The U.N. refugee agency reports 42 million people were forcibly uprooted by conflict and persecution at the end of last year.  In its annual report, the UNHCR said most of the world's refugees and internally displaced people are in developing countries.  

The report said the number of uprooted people reflects a sharp slowdown in repatriation and more prolonged conflicts, resulting in victims remaining homeless for longer periods of time.  

The total includes 16 million refugees and asylum seekers and 26 million internally displaced people uprooted within their own country.  The U.N. refugee agency noted the number of IDP's it cares for has more than doubled since 2005.  This indicated that more people are being forced from their homes as a result of civil conflict than international wars.

UNHCR spokesman Ron Redmond said the vast majority of uprooted people are in developing countries.  He said the poorest nations hosted 80 percent of all refugees.

He said this underscores the disproportionate burden carried by those least able to afford it, as well as the need for international support.

"It also shows that some of the more vocal criticism that you hear in some industrialized countries from populist politicians and some media about being "flooded" with refugees is perhaps a bit overdone when you consider that 80 percent of the world's refugees are in the poorest countries least able to afford it," he said.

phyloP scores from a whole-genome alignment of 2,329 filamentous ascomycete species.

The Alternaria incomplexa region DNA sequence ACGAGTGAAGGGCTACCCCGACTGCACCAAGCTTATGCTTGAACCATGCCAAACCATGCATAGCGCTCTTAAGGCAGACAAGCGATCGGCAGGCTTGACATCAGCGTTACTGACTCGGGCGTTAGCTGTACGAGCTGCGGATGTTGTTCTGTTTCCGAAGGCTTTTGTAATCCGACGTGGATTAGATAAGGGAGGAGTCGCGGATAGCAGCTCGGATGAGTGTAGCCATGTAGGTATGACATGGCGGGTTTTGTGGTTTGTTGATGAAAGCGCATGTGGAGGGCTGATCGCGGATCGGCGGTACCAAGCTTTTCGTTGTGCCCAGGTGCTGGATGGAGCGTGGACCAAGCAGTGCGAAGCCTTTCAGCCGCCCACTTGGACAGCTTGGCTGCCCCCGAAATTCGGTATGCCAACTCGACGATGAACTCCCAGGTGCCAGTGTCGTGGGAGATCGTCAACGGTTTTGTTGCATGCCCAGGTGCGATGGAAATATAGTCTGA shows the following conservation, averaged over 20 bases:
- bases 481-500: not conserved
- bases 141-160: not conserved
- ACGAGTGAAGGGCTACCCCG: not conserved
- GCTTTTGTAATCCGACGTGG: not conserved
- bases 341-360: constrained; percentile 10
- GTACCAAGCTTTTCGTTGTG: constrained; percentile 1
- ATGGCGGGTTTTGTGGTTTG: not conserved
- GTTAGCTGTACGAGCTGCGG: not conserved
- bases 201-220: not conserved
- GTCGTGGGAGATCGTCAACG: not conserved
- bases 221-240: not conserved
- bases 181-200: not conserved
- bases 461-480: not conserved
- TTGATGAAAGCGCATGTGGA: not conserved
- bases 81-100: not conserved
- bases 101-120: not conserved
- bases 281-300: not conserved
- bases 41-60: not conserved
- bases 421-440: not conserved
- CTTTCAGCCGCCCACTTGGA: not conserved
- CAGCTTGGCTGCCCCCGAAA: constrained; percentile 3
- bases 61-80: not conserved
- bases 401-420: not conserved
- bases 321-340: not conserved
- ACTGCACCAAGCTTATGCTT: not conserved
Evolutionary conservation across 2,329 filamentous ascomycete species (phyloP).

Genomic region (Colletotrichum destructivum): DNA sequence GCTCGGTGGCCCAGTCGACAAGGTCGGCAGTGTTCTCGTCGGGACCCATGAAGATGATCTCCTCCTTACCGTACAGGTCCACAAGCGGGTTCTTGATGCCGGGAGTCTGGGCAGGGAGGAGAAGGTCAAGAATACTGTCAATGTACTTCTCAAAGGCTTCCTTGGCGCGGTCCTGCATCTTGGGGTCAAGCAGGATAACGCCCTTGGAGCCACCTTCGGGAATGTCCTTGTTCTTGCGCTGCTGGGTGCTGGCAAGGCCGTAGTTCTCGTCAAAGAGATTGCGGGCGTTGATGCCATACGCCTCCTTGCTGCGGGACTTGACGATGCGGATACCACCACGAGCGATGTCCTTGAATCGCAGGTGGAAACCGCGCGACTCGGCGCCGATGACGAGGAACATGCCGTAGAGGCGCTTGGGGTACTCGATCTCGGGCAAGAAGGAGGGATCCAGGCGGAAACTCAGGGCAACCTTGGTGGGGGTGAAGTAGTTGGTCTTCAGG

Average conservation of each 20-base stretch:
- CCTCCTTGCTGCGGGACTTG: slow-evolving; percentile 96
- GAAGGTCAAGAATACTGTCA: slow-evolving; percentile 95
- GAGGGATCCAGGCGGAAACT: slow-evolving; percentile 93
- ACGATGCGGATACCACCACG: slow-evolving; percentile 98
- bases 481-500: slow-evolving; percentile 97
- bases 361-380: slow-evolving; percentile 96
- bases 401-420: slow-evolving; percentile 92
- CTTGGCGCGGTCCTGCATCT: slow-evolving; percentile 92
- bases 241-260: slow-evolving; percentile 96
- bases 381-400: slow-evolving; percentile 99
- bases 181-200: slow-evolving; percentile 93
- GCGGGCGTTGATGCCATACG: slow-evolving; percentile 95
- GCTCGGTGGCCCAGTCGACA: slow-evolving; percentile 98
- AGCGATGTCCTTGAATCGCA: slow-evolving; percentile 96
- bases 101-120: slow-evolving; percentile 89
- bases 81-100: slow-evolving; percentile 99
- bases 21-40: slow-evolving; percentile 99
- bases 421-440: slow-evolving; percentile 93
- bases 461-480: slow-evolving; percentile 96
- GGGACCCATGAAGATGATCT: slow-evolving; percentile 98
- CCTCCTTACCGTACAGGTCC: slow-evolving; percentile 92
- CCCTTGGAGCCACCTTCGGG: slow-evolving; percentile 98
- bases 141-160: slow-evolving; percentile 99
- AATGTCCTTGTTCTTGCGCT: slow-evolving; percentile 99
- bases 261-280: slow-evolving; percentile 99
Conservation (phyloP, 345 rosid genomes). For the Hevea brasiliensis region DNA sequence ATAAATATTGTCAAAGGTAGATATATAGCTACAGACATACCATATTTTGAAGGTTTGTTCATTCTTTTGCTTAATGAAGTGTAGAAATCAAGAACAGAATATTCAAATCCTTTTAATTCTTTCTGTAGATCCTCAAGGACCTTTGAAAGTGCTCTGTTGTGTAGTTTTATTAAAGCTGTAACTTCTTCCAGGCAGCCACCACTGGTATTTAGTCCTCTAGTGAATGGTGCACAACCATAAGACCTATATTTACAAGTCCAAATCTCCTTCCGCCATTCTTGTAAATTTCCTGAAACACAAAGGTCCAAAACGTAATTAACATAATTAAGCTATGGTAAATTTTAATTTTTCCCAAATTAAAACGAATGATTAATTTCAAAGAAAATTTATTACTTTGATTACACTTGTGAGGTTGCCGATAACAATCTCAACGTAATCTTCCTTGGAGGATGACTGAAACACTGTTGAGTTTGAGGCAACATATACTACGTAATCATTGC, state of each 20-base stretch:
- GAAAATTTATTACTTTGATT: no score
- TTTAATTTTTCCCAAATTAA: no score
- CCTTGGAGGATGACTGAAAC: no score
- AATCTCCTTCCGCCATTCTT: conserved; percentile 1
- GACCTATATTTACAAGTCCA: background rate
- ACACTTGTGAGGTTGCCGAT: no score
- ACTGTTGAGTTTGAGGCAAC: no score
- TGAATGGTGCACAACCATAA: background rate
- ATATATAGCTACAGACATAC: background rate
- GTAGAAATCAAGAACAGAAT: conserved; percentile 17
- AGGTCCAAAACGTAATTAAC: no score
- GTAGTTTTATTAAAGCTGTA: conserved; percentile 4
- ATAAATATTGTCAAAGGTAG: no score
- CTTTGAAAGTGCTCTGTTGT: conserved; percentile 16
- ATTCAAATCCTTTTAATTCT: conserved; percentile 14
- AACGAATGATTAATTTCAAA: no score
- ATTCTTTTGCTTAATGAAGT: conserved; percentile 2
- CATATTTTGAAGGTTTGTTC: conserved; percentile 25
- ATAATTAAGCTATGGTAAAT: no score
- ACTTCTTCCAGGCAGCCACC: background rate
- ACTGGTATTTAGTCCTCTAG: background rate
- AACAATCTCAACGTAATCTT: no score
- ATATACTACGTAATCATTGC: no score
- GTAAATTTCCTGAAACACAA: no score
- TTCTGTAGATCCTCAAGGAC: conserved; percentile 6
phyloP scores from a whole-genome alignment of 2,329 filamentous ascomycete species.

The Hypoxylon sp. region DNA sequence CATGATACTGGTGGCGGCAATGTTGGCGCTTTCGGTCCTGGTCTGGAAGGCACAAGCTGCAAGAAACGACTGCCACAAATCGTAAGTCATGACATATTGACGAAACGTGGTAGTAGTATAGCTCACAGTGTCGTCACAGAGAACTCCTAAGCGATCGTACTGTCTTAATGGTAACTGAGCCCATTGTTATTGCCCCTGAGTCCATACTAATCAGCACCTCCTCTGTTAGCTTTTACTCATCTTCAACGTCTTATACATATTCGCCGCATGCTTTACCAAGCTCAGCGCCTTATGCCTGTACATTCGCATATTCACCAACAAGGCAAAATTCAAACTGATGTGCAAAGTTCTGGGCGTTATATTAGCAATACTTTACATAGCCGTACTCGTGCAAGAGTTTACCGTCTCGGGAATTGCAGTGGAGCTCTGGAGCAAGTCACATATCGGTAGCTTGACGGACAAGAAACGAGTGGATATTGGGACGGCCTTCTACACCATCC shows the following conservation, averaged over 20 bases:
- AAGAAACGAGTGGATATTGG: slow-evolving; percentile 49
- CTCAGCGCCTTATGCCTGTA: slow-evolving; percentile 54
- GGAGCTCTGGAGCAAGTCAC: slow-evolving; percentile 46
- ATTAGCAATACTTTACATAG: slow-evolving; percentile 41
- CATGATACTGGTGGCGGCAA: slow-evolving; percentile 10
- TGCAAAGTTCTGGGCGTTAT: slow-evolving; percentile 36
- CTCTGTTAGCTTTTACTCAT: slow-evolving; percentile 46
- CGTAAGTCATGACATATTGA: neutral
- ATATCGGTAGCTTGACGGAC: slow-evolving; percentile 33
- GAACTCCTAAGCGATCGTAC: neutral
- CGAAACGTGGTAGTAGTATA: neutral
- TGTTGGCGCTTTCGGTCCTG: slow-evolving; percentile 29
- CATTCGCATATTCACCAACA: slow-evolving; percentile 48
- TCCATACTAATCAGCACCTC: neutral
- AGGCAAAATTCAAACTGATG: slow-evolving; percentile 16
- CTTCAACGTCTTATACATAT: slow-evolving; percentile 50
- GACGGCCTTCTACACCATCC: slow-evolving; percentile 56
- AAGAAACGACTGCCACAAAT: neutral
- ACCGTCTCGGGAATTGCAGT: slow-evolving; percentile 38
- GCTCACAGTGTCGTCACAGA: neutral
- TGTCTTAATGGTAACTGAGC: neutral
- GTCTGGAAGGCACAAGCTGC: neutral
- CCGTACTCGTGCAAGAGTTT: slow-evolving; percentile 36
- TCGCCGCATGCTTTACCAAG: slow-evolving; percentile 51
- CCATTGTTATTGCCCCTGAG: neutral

Last year's total of 42 million uprooted people represents a drop of about 700,000 over the previous year.  But the UNHCR noted new displacement in 2009 has more than offset the decline.  This includes substantial new displacements in Pakistan, Sri Lanka and Somalia.

In addition, the report documented several longer-term internal displacement situations in places such as Colombia, Iraq, the Democratic Republic of the Congo and Somalia.

Redmond said repatriation in 2008 was down.  He said altogether about two-million refugees and internally displaced did go home.  But, that, he said, is substantially down from the year before.

"Refugee repatriation, which was about 604,000 going home was down 17 percent, while internal displacement returns at 1.4  million were down 34 percent over the previous year.  It was the second lowest repatriation total in 15 years and this decline in part reflects deteriorating security conditions, namely in Afghanistan and Sudan," he said.  

Redmond said 11 million refugees have returned home during the past 10 years, most with UNHCR assistance.  But that number now is going down.

The report found major refugee-hosting countries in 2008 included Pakistan, Syria, Iran, Germany, Jordan, Chad, Tanzania and Kenya.  And, it said major countries of origin included Afghanistan and Iraq, which together account for nearly half of all refugees under the care of the U.N. High Commissioner for Refugees.